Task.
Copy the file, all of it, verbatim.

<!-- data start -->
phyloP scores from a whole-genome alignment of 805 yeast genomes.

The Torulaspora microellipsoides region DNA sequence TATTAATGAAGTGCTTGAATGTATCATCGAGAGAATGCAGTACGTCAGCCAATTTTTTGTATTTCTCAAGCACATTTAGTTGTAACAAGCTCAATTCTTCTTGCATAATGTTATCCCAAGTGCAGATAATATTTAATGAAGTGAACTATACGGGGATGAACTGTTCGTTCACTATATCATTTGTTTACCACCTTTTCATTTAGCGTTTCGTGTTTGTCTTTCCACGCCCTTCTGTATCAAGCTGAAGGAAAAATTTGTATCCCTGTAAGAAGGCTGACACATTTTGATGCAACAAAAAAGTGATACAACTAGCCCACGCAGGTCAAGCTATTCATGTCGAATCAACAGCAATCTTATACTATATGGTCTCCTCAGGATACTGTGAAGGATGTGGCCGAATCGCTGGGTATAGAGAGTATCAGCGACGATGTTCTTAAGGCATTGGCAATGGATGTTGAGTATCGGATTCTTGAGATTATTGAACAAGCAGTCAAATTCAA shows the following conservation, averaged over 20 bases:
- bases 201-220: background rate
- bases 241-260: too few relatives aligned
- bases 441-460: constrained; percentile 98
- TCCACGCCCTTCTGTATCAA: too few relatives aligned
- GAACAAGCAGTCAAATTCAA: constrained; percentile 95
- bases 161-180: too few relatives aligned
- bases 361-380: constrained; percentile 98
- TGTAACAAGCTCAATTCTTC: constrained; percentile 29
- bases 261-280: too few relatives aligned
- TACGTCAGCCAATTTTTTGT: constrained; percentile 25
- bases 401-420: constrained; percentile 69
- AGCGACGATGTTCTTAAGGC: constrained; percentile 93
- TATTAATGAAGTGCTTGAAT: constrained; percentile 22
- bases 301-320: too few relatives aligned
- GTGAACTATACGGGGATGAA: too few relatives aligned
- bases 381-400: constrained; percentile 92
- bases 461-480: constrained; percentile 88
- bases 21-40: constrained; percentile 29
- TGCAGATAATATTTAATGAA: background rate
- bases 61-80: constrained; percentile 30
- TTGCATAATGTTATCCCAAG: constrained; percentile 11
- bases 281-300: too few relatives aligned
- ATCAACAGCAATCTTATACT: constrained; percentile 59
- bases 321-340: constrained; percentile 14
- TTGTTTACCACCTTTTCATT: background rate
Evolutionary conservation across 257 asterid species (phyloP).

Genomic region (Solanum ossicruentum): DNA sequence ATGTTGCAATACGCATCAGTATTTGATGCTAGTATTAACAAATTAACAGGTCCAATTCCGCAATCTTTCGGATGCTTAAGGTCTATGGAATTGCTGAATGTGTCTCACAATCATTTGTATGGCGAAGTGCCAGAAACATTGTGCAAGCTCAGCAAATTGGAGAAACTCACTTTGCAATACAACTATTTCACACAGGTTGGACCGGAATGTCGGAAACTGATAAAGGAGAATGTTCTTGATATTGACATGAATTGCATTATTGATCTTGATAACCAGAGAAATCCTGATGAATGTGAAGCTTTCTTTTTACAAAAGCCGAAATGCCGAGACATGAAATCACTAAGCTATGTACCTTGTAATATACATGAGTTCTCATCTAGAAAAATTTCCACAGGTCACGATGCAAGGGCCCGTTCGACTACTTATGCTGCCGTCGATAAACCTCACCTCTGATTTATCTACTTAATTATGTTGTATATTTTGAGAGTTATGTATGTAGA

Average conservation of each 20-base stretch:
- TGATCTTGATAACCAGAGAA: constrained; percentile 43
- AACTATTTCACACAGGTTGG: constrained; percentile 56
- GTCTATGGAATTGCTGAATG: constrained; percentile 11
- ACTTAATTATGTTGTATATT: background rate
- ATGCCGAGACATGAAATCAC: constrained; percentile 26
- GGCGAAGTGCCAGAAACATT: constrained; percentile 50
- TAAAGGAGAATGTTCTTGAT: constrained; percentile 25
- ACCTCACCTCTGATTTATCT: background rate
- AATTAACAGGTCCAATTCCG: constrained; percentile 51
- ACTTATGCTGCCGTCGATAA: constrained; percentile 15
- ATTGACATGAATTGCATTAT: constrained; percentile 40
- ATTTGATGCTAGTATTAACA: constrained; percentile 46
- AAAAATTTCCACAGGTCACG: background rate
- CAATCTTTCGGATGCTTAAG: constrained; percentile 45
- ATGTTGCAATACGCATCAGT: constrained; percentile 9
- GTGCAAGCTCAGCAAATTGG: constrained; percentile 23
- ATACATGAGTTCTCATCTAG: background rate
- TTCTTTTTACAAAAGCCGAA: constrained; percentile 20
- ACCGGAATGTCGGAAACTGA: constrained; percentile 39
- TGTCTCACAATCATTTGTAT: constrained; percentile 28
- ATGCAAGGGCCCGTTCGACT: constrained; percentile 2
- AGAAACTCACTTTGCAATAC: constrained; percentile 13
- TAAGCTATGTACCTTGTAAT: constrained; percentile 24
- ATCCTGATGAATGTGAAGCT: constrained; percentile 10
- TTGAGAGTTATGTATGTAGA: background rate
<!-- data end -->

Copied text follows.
phyloP scores from a whole-genome alignment of 805 yeast genomes.

The Torulaspora microellipsoides region DNA sequence TATTAATGAAGTGCTTGAATGTATCATCGAGAGAATGCAGTACGTCAGCCAATTTTTTGTATTTCTCAAGCACATTTAGTTGTAACAAGCTCAATTCTTCTTGCATAATGTTATCCCAAGTGCAGATAATATTTAATGAAGTGAACTATACGGGGATGAACTGTTCGTTCACTATATCATTTGTTTACCACCTTTTCATTTAGCGTTTCGTGTTTGTCTTTCCACGCCCTTCTGTATCAAGCTGAAGGAAAAATTTGTATCCCTGTAAGAAGGCTGACACATTTTGATGCAACAAAAAAGTGATACAACTAGCCCACGCAGGTCAAGCTATTCATGTCGAATCAACAGCAATCTTATACTATATGGTCTCCTCAGGATACTGTGAAGGATGTGGCCGAATCGCTGGGTATAGAGAGTATCAGCGACGATGTTCTTAAGGCATTGGCAATGGATGTTGAGTATCGGATTCTTGAGATTATTGAACAAGCAGTCAAATTCAA shows the following conservation, averaged over 20 bases:
- bases 201-220: background rate
- bases 241-260: too few relatives aligned
- bases 441-460: constrained; percentile 98
- TCCACGCCCTTCTGTATCAA: too few relatives aligned
- GAACAAGCAGTCAAATTCAA: constrained; percentile 95
- bases 161-180: too few relatives aligned
- bases 361-380: constrained; percentile 98
- TGTAACAAGCTCAATTCTTC: constrained; percentile 29
- bases 261-280: too few relatives aligned
- TACGTCAGCCAATTTTTTGT: constrained; percentile 25
- bases 401-420: constrained; percentile 69
- AGCGACGATGTTCTTAAGGC: constrained; percentile 93
- TATTAATGAAGTGCTTGAAT: constrained; percentile 22
- bases 301-320: too few relatives aligned
- GTGAACTATACGGGGATGAA: too few relatives aligned
- bases 381-400: constrained; percentile 92
- bases 461-480: constrained; percentile 88
- bases 21-40: constrained; percentile 29
- TGCAGATAATATTTAATGAA: background rate
- bases 61-80: constrained; percentile 30
- TTGCATAATGTTATCCCAAG: constrained; percentile 11
- bases 281-300: too few relatives aligned
- ATCAACAGCAATCTTATACT: constrained; percentile 59
- bases 321-340: constrained; percentile 14
- TTGTTTACCACCTTTTCATT: background rate
Evolutionary conservation across 257 asterid species (phyloP).

Genomic region (Solanum ossicruentum): DNA sequence ATGTTGCAATACGCATCAGTATTTGATGCTAGTATTAACAAATTAACAGGTCCAATTCCGCAATCTTTCGGATGCTTAAGGTCTATGGAATTGCTGAATGTGTCTCACAATCATTTGTATGGCGAAGTGCCAGAAACATTGTGCAAGCTCAGCAAATTGGAGAAACTCACTTTGCAATACAACTATTTCACACAGGTTGGACCGGAATGTCGGAAACTGATAAAGGAGAATGTTCTTGATATTGACATGAATTGCATTATTGATCTTGATAACCAGAGAAATCCTGATGAATGTGAAGCTTTCTTTTTACAAAAGCCGAAATGCCGAGACATGAAATCACTAAGCTATGTACCTTGTAATATACATGAGTTCTCATCTAGAAAAATTTCCACAGGTCACGATGCAAGGGCCCGTTCGACTACTTATGCTGCCGTCGATAAACCTCACCTCTGATTTATCTACTTAATTATGTTGTATATTTTGAGAGTTATGTATGTAGA

Average conservation of each 20-base stretch:
- TGATCTTGATAACCAGAGAA: constrained; percentile 43
- AACTATTTCACACAGGTTGG: constrained; percentile 56
- GTCTATGGAATTGCTGAATG: constrained; percentile 11
- ACTTAATTATGTTGTATATT: background rate
- ATGCCGAGACATGAAATCAC: constrained; percentile 26
- GGCGAAGTGCCAGAAACATT: constrained; percentile 50
- TAAAGGAGAATGTTCTTGAT: constrained; percentile 25
- ACCTCACCTCTGATTTATCT: background rate
- AATTAACAGGTCCAATTCCG: constrained; percentile 51
- ACTTATGCTGCCGTCGATAA: constrained; percentile 15
- ATTGACATGAATTGCATTAT: constrained; percentile 40
- ATTTGATGCTAGTATTAACA: constrained; percentile 46
- AAAAATTTCCACAGGTCACG: background rate
- CAATCTTTCGGATGCTTAAG: constrained; percentile 45
- ATGTTGCAATACGCATCAGT: constrained; percentile 9
- GTGCAAGCTCAGCAAATTGG: constrained; percentile 23
- ATACATGAGTTCTCATCTAG: background rate
- TTCTTTTTACAAAAGCCGAA: constrained; percentile 20
- ACCGGAATGTCGGAAACTGA: constrained; percentile 39
- TGTCTCACAATCATTTGTAT: constrained; percentile 28
- ATGCAAGGGCCCGTTCGACT: constrained; percentile 2
- AGAAACTCACTTTGCAATAC: constrained; percentile 13
- TAAGCTATGTACCTTGTAAT: constrained; percentile 24
- ATCCTGATGAATGTGAAGCT: constrained; percentile 10
- TTGAGAGTTATGTATGTAGA: background rate